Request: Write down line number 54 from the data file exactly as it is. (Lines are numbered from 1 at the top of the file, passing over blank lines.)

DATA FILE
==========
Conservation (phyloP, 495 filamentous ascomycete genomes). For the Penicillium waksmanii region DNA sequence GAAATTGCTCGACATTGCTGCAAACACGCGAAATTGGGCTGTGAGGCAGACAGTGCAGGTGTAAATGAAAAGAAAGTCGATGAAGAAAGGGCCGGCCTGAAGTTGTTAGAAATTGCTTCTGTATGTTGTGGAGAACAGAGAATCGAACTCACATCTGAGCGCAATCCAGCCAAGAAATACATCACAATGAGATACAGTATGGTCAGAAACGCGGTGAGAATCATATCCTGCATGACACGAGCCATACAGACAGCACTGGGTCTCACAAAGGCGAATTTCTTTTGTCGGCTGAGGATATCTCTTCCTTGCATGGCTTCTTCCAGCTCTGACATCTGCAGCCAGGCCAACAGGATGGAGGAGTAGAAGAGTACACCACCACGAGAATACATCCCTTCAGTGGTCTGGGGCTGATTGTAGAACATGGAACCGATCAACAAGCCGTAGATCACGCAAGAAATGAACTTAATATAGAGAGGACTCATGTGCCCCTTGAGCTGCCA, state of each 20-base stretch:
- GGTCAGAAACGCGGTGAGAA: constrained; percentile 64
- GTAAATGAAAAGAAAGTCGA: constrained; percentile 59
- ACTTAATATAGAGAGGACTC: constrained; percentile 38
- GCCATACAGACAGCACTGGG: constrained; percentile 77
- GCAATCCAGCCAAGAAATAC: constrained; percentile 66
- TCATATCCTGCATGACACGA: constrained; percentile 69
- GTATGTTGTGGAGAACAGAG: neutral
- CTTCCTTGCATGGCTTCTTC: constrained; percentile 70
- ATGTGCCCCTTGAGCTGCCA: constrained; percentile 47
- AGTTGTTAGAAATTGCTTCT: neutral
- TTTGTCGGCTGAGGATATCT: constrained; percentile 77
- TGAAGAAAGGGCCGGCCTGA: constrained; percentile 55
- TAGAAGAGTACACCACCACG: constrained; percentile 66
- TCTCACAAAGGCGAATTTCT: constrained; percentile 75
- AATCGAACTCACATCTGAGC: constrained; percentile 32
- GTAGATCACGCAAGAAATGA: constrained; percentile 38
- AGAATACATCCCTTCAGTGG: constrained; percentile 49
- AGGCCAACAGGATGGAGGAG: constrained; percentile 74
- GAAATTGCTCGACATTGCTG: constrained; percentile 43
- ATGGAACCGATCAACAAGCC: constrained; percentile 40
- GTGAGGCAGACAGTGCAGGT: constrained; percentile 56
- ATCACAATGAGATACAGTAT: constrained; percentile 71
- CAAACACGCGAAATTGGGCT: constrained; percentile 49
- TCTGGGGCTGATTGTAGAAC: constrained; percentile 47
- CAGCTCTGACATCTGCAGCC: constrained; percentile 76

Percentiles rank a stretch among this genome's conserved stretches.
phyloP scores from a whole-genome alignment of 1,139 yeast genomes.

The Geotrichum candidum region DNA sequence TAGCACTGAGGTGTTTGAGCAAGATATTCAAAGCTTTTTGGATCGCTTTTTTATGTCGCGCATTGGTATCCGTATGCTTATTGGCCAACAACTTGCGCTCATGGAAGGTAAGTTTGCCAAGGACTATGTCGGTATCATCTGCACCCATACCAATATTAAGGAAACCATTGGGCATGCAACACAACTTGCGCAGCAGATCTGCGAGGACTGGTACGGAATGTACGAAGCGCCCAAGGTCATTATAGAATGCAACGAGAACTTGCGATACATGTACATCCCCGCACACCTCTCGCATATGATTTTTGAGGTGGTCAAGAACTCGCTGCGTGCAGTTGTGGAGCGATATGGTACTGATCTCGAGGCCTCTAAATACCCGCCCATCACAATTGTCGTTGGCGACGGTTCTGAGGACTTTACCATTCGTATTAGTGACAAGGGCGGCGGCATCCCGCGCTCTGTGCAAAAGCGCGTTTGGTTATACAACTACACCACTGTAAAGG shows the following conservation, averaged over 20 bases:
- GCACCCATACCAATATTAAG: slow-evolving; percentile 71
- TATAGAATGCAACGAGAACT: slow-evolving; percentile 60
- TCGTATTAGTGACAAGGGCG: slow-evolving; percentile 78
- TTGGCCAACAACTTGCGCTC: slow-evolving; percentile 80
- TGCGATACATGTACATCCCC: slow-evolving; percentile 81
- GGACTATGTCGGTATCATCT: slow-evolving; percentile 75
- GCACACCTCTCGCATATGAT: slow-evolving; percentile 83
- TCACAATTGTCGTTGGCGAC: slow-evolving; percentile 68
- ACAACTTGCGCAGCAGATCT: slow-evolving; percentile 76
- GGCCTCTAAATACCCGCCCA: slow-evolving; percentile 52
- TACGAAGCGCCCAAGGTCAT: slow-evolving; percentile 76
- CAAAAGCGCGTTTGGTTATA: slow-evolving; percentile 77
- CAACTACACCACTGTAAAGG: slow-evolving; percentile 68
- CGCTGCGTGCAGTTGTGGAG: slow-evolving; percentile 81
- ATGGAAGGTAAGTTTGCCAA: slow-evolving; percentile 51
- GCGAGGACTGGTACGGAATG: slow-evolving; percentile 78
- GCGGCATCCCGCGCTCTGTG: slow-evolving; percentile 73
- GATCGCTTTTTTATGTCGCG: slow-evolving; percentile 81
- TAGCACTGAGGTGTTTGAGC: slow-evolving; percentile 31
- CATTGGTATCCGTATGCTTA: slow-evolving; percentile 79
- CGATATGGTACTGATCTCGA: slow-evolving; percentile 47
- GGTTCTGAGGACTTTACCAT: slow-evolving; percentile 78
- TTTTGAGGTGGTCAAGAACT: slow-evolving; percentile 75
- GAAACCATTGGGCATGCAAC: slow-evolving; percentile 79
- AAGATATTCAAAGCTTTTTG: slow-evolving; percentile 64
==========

- AAGATATTCAAAGCTTTTTG: slow-evolving; percentile 64